The new degree program B.Sc. Biomedical Engineering, jointly established by the Technical University Darmstadt and the Goethe University Frankfurt is being very well received: Around 280 first semester students enrolled as "first year", some 40 percent of them women. The demand shows that obviously "a nerve" was hit and the interest in innovative study programmes is great.
The cooperation between the TU Darmstadt and the Goethe University Frankfurt offers students working toward the new B.Sc. Biomedical Engineering the unique opportunity in Hessen to benefit equally from the competences and knowledge of both a university of medicine and a technical university and obtain a degree jointly supported by both universities. The number of applicants, which far exceeded expectations in the run-up, underlines that the program is in line with current trends: The degree programme offers interdisciplinary teaching that suggests answers to the societal issues of tomorrow.
To meet the interdisciplinary demands of biomedical engineering, some eighty percent of the institutes teach engineering core competencies; some twenty percent lay the scientific-medical foundations. Students are also introduced to both disciplines as early as in the first semester. While mathematics, physics, and electrical engineering are all part of the curriculum in engineering, medicine is all about the fundamentals of natural science, the structure of the human body, and its functions. Right from the beginning, a close relationship between biomedical engineering and clinical issues has been established. Through internships and exercises, the theories conveyed in the lectures can be experienced right from the start.
The TU Darmstadt considers that about two-fifths of those enrolled for the first time are female to be a resounding success, particularly since women are still in the minority nationwide in STEM subjects. "Studies show that increasing numbers of women are interested in engineering sciences when these are interdisciplinary or include socio-political issues. The course of study of biomedical engineering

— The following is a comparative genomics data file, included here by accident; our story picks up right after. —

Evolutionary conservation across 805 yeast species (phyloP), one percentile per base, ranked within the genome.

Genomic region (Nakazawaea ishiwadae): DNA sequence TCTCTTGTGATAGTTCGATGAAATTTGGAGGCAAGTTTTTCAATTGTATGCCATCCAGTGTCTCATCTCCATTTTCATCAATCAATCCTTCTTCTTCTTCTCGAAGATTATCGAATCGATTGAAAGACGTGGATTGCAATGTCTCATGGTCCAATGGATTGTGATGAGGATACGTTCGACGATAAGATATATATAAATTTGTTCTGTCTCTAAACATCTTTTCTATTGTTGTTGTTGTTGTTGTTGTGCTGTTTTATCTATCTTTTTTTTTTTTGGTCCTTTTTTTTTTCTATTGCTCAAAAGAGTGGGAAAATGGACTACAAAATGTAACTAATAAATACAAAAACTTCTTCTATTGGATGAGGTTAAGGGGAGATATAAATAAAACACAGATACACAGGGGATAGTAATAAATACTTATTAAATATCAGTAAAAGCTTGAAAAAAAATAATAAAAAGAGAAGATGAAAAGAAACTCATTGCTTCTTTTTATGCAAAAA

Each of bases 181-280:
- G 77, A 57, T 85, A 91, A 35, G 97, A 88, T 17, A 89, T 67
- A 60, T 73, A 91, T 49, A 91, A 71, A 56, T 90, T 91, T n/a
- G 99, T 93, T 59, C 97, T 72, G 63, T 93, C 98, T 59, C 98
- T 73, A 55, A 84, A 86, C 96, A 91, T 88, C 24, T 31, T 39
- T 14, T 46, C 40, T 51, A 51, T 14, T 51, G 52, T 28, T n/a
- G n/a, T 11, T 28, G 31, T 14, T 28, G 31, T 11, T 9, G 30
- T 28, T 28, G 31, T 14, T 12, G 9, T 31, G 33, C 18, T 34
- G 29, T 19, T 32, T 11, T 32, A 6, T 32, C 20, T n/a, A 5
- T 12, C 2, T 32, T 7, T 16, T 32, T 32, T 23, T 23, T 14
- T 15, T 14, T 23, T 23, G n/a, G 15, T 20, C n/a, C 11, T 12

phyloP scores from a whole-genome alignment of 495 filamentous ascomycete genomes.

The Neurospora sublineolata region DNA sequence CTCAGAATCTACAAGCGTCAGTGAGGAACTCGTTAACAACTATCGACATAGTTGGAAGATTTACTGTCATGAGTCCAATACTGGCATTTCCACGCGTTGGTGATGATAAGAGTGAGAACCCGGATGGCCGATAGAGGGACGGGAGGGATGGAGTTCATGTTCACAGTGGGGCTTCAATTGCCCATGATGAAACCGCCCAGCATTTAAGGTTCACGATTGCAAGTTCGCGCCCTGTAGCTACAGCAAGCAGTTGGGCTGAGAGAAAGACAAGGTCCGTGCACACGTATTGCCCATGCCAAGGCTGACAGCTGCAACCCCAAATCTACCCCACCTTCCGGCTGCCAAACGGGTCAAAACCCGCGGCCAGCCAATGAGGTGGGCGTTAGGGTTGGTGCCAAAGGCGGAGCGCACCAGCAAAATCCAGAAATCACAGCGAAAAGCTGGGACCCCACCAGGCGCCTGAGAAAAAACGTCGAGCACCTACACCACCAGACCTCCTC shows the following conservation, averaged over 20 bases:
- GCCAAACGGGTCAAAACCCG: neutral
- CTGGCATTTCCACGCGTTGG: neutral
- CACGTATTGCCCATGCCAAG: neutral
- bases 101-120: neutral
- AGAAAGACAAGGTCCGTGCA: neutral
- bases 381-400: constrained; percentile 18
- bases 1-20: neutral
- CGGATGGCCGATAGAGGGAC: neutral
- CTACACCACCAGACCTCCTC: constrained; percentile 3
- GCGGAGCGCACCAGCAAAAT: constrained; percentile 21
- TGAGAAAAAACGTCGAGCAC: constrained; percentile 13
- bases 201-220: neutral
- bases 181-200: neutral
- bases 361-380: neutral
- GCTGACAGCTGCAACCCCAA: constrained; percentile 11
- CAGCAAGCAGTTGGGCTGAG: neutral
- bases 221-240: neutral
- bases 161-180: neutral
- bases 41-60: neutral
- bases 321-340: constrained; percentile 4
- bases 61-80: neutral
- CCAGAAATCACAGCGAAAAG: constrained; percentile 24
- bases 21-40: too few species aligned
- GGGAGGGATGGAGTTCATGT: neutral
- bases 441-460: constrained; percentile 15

is precisely this. Thus, the department was able to support TU Darmstadt's goal of attracting women to STEM subjects,” says Professor Andy Schürr, Dean of Studies at the Department of Electrical Engineering and Information Technology.
Of course, the high number of first-semesters, especially for a medically demanding teaching is a special time-consuming and resource-intensive burden. "But the cooperation between the TU Darmstadt and the Goethe University Frankfurt also opens up a whole new dimension for Hessen, not just for teaching," says Professor Robert Sader, Dean of Studies at the Goethe University's Department of Medicine. "Both universities are among the top universities in their field in Germany, and the combination of these two competencies creates significant added value and a multiplier effect that will sustainably promote biomedical engineering research at the Hessen location."
A master's programme in medical engineering following on from the Bachelor's degree is to be introduced in the winter semester 2021/2022, in time for the first Bachelor's graduates.